Robotics

ReadySight first responder robot can be tossed into sticky situations

ReadySight first responder rob...
Weighing one pound, ReadySight rolls on what look like a couple of miniature tractor tires
Weighing one pound, ReadySight rolls on what look like a couple of miniature tractor tires
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When the Company Six spin-off was announced earlier in the year, it said it hoped to "fundamentally transform the way first responders operate in dangerous environments"
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When the Company Six spin-off was announced earlier in the year, it said it hoped to "fundamentally transform the way first responders operate in dangerous environments"
Company Six doesn't plan to start shipping the ReadySight robot until the third quarter of 2021
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Company Six doesn't plan to start shipping the ReadySight robot until the third quarter of 2021
Weighing one pound, ReadySight rolls on what look like a couple of miniature tractor tires
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Weighing one pound, ReadySight rolls on what look like a couple of miniature tractor tires
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A long-time purveyor of toys and robo-balls in their many forms, Sphero recently started to eye other applications for its robot technology, including machines designed to help first responders. The startup spun-off specifically to develop these kinds of machines earlier this year, Company Six, has now unveiled its first creation, a rugged, video-streaming robot called ReadySight that can be tossed into hairy situations.

Designing robots to venture into places that aren't safe for humans is of course nothing new, but ReadySight is something of a departure for the engineers from Sphero. The company has previously graced our pages with Star Wars-inspired droids, educational robots and a whole slew of spherical bots that can be controlled via smartphone, but with key figures at the company hailing from military backgrounds, branching out into more serious applications was always in the offing.

“Making a small, portable, video enabled robot has really been a goal of our founding team since 2012 while we were at Sphero – but the networks and core technology simply were not ready,” says Jim Booth, CEO of Company Six. “Having used robots in the field while in the Army, they can be large, expensive and difficult to operate. What we’ve built is unlike any tool out there at a fraction of the price – truly to the point that they can be expendable if necessary."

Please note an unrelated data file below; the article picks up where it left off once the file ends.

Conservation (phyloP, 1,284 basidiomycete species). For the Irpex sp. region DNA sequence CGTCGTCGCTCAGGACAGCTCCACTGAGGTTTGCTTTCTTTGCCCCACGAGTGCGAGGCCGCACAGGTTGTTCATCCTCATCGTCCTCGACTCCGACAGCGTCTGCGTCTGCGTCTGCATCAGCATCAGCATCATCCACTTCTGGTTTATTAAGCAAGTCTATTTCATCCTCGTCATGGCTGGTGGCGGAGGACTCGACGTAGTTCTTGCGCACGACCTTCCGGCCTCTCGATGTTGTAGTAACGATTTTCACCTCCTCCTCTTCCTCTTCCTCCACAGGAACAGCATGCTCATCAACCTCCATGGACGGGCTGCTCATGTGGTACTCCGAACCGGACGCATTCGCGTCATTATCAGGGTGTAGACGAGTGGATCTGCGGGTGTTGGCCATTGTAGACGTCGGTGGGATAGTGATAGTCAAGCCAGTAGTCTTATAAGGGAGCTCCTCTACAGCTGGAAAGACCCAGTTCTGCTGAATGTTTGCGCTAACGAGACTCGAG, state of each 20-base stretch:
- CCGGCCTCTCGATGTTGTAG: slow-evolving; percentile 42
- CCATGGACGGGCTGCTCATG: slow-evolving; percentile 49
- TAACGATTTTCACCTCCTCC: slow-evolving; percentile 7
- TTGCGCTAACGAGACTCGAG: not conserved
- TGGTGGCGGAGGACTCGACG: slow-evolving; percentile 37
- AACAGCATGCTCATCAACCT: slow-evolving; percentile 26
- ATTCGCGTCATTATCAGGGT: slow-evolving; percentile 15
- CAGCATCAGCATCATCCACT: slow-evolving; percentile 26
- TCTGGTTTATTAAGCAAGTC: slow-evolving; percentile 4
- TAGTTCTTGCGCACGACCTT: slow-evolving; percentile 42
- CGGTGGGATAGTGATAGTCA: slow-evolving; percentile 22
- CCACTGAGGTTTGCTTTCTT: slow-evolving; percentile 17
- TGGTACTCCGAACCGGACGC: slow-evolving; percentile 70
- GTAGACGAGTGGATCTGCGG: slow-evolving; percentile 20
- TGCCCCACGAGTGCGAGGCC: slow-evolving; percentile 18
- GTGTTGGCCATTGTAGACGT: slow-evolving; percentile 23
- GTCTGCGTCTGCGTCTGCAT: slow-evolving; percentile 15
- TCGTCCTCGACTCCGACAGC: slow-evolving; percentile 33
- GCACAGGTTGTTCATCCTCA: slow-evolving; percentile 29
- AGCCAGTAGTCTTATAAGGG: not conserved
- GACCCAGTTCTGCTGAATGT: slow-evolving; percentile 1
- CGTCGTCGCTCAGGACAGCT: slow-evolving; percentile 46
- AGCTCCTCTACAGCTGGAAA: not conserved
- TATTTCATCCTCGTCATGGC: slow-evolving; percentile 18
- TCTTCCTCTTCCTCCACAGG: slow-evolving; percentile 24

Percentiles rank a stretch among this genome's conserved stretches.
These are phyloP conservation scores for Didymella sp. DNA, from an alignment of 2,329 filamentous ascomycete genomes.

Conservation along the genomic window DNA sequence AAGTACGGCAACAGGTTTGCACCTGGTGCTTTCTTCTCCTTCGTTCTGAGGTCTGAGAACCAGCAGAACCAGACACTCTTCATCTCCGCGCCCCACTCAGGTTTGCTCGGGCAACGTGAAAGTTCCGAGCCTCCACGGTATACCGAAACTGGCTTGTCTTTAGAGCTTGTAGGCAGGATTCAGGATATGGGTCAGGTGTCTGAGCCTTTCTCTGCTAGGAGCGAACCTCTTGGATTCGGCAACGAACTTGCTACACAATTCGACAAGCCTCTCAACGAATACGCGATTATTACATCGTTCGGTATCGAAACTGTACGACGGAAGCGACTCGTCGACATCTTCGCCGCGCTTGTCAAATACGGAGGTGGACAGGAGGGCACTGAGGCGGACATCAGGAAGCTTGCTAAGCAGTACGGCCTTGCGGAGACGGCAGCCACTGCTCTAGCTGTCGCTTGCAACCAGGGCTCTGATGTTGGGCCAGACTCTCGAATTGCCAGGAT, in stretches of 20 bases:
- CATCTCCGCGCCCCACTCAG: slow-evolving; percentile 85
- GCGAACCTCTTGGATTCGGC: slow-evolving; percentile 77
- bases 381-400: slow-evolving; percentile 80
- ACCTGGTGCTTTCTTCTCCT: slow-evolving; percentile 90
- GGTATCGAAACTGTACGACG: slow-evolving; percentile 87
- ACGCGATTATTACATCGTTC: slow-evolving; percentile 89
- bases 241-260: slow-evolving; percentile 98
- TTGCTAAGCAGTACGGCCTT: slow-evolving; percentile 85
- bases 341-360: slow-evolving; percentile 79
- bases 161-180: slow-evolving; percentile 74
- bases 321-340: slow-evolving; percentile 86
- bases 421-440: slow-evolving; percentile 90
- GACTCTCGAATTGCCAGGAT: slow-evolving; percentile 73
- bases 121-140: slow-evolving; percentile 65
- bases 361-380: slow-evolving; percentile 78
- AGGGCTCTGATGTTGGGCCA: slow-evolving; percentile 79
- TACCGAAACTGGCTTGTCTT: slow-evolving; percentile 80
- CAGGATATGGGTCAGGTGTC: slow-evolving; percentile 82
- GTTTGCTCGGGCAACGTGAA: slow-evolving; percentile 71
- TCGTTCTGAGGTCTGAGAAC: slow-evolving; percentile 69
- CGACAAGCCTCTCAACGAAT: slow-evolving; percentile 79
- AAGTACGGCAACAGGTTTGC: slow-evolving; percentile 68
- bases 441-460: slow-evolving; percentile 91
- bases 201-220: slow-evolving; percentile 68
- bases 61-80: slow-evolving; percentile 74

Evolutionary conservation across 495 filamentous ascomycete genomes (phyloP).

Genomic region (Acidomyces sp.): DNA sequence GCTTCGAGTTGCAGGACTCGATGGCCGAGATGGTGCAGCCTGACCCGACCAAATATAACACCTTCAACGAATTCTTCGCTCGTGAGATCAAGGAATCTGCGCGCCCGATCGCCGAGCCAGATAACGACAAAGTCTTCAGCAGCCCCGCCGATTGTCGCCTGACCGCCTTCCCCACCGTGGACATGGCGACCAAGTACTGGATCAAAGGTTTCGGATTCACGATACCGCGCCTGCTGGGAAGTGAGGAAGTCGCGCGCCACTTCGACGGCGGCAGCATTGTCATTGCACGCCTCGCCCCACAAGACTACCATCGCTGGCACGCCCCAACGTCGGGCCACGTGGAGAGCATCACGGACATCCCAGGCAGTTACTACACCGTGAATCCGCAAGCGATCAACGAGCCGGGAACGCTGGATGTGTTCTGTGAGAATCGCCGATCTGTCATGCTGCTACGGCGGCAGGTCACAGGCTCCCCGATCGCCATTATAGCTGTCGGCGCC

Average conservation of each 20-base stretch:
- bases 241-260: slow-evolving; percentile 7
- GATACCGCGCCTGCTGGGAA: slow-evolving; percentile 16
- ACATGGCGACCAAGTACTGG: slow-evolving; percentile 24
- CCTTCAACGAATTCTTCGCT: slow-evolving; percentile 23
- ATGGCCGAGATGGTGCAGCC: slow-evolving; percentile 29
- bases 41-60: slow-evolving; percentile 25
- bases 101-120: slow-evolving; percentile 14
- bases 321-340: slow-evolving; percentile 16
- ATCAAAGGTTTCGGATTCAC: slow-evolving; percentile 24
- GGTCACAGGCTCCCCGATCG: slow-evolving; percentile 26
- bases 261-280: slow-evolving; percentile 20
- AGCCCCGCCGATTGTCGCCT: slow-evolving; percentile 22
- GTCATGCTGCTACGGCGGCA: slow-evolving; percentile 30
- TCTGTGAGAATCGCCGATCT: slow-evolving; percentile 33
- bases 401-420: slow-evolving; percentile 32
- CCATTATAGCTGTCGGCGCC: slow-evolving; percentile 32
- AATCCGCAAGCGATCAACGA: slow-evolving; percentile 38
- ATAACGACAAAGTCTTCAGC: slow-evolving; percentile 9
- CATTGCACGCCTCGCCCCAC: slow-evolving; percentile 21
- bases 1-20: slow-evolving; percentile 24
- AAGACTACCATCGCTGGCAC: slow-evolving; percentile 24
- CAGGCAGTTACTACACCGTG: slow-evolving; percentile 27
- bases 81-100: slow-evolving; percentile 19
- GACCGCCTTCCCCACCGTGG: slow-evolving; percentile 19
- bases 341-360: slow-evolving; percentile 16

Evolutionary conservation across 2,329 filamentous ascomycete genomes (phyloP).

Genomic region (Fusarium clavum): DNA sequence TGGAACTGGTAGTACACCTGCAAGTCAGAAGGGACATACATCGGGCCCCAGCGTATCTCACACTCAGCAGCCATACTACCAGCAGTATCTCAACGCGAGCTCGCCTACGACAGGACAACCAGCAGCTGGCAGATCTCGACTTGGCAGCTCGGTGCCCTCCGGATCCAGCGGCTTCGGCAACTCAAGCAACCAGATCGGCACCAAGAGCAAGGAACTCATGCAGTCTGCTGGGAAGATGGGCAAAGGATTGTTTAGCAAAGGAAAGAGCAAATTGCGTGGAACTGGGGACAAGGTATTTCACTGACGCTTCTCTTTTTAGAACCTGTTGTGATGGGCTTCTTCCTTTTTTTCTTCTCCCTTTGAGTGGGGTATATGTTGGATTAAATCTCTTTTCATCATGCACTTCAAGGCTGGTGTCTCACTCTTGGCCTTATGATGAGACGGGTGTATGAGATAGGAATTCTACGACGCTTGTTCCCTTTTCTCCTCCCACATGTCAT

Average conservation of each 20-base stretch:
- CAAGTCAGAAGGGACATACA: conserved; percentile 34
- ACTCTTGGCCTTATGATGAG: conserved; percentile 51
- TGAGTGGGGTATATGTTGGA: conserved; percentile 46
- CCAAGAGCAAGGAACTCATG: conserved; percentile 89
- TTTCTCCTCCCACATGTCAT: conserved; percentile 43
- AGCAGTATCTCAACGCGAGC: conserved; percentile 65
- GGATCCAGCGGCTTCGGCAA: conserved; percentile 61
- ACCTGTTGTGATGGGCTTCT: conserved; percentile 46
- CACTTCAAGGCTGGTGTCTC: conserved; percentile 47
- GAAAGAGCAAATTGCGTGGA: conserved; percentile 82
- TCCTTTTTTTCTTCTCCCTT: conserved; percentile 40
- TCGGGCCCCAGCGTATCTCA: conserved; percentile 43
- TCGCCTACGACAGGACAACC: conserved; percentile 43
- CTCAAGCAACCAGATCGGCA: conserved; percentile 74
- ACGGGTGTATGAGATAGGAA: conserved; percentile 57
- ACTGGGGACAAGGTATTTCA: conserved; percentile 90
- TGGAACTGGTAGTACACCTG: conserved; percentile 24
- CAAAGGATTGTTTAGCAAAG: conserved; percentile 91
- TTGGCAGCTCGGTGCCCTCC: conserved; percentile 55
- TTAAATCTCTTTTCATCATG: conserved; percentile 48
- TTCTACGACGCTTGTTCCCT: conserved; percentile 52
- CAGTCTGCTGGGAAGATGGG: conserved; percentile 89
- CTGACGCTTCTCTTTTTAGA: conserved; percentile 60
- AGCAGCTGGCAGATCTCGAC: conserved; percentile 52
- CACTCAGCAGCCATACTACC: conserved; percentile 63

When the Company Six spin-off was announced earlier in the year, it said it hoped to "fundamentally transform the way first responders operate in dangerous environments," and ReadySight is our first real taste of this vision.

Company Six doesn't plan to start shipping the ReadySight robot until the third quarter of 2021
Company Six doesn't plan to start shipping the ReadySight robot until the third quarter of 2021

Weighing one pound (0.45 kg), ReadySight rolls on what look like a couple of miniature tractor tires, enabling it to overcome rougher types of terrain and to turn sharply. The rugged robot is designed to be thrown into situations that are unsafe for humans, and uses both autonomous and semi-autonomous navigation while streaming video back to the user's smartphone and giving them a look at the action from ground level.

Control comes via that same smartphone and streaming is facilitated over LTE networks. Company Six says this makes for "unlimited range," while the robot also features a microphone and speaker for two-way audio, a sensor for navigating around objects and, in keeping with its rugged applications, a replaceable lens.

Beyond that, there aren't a whole lot of technical details to go on just yet nor any word on pricing, though Company Six doesn't plan to start shipping the ReadySight robot until the third quarter of 2021, so it is likely more will be revealed before then.

You can check out the promo video below.

CO6: Introducing ReadySight

Source: Company Six

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2 comments
2 comments
niio
I doubt this could navigate rough terrain. The video even shows it avoiding a pallet, which seems like a reasonable height for debris in an emergency situation. The "tail" that is supposed to keep it from spinning is too tiny, and looks like it would jam on any rough floor when trying to back up.
paul314
Expendable may be a big deal. Gosh knows first responders use enough other expendable and consumable equipment and supplies. I'd modify this thing just a little bit so that it could be fired from a small air cannon or slingshot to get past really bad terrain without a lot of maneuvering.